Written by: B. Lenz
ABC News Anchor and 20/20 host Elizabeth Vargus has stepped away from the podium and checked into rehab, according to online sources. She has admitted to having a problem with alcohol and has joined the long list of public personalities who have struggled with an addiction problem.
â€œI realized I was becoming increasingly dependent on alcohol,” she said in a Huffington Post article, â€œand feel fortunate to have recognized it for the problem it was becoming. I am in treatment and am so thankful for the love and support of my family, friends and colleagues at ABC News. Like so many others, I will deal with this challenge one day at a time. If coming forward today gives one other person the courage to seek help, Iâ€™m grateful.â€
Vargus, 51, was also briefly co-host of World News Tonight with Bob Woodruff after Peter Jennings died, but when Woodruff was injured in an Iraq explosion while on assignment, the partnership was ended. Her career with network news began in 1993 on NBC, then afterward ABC. The network is supportive of her recovery, and ABC news spokesman Jeffrey Schneider said in an Associated Press article, â€œElizabeth is a member of our family and we will support her in every way we can.â€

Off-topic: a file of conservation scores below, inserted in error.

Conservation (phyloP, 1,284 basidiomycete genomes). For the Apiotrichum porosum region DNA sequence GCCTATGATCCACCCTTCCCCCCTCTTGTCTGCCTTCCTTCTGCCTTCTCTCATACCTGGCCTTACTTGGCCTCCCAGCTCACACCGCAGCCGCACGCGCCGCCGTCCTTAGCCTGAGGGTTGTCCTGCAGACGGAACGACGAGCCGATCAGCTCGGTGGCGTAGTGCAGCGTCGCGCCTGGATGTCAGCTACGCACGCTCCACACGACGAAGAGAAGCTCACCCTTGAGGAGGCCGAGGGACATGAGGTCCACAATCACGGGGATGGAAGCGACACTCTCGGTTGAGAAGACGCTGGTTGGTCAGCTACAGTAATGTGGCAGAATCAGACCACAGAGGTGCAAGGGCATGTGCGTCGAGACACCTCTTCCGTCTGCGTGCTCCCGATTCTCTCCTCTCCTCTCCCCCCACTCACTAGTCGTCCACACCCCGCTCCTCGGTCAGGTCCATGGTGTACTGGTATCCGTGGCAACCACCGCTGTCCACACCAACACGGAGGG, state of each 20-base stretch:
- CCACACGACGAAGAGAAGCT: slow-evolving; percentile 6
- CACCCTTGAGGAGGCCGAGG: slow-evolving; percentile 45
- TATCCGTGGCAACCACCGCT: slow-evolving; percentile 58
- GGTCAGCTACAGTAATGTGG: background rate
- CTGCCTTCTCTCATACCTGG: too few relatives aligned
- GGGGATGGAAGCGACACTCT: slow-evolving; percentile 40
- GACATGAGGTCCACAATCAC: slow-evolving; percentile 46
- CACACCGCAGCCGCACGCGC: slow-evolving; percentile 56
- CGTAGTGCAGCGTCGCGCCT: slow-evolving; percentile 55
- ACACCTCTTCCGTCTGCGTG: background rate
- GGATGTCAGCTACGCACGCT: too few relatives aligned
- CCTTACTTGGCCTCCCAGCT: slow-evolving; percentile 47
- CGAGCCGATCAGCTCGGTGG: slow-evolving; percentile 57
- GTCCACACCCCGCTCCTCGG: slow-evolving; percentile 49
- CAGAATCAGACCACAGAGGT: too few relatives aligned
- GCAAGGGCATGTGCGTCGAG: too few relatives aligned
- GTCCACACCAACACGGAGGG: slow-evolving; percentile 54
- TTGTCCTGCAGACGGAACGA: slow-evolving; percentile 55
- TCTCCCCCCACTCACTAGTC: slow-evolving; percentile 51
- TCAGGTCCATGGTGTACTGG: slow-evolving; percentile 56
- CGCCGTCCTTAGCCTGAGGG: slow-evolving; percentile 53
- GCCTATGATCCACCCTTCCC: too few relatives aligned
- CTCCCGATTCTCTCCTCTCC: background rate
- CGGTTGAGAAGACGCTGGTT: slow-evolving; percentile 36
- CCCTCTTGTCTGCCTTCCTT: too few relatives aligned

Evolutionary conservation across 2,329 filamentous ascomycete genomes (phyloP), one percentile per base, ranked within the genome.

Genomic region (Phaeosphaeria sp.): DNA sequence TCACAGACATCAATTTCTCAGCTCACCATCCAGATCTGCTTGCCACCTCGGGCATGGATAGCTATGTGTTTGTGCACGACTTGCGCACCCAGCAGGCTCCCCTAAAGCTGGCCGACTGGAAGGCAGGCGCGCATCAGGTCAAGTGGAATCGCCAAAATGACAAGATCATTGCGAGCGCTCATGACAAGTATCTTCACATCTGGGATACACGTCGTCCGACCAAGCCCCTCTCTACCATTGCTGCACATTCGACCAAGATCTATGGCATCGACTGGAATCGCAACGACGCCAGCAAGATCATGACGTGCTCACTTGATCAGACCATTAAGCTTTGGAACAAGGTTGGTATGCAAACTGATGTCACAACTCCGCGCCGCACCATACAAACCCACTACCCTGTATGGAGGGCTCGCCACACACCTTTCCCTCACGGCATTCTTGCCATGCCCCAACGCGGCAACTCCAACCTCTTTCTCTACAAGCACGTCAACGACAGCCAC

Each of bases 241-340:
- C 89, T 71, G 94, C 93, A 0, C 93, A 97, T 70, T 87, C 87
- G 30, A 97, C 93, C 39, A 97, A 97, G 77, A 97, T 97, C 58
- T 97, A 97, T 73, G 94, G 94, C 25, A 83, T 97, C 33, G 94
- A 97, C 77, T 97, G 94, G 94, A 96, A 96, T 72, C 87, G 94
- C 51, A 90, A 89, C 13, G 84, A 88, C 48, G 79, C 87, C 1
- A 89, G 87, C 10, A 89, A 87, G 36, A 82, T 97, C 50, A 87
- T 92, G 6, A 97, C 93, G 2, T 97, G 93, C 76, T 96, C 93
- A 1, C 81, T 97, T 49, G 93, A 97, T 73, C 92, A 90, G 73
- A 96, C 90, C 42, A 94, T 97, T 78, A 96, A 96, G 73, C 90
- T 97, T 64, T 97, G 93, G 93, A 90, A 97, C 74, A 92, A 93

Vargus has two children and is married to singer/songwriter Marc Cohn. She entered rehab voluntarily a couple of weeks ago and is expected to be back on 20/20 in a couple more weeks.
She is not the only news anchor to own her alcoholism and address her problem. Former Fox News Anchor Laurie Dhue went the same route. While her co-workers were aware of her alcohol problem, she was reluctant to discuss it, for fear of reprisal, stigmatism, and the negative affect it may have created in her professional life. But as her alcoholism progressed, she reached a point where she had to do something, so she entered treatment. She may not have chosen to out herself publicly, but at a private prayer breakfast hosted by Fox columnist, Cal Thomas, she revealed how terrified and lonely she felt at the height of her addiction when she would get inebriated several times a week. She was unaware that there was a journalist at the gathering until she found her private matters in print.
â€˜Thereâ€™s still such a stigma attached to alcoholism in this country,â€ Dhue recounted in the article. â€œIt shouldn’t be a dirty little secret, but it’s still a closeted issue.
‘So that’s why I held off on telling people. And I also thought, â€œI’m never going to be able to get a job again. If people know I’m a recovering alcoholic, that may hurt meâ€.â€™
Once her secret was out, though, she began to open up in the hopes of helping others to push past the fear of scrutiny and embrace the recovery she credits for saving her life. Alcoholics helping other alcoholics seems to be a hallmark value in recovery, no matter what oneâ€™s livelihood or status is.
So maybe Vargus is that person. It takes courage and integrity to fight an addiction, especially for those in the public eye. She echoes Dhueâ€™s commitment to doing the right thing by getting help – right now, for herself, but later, who knowsâ€¦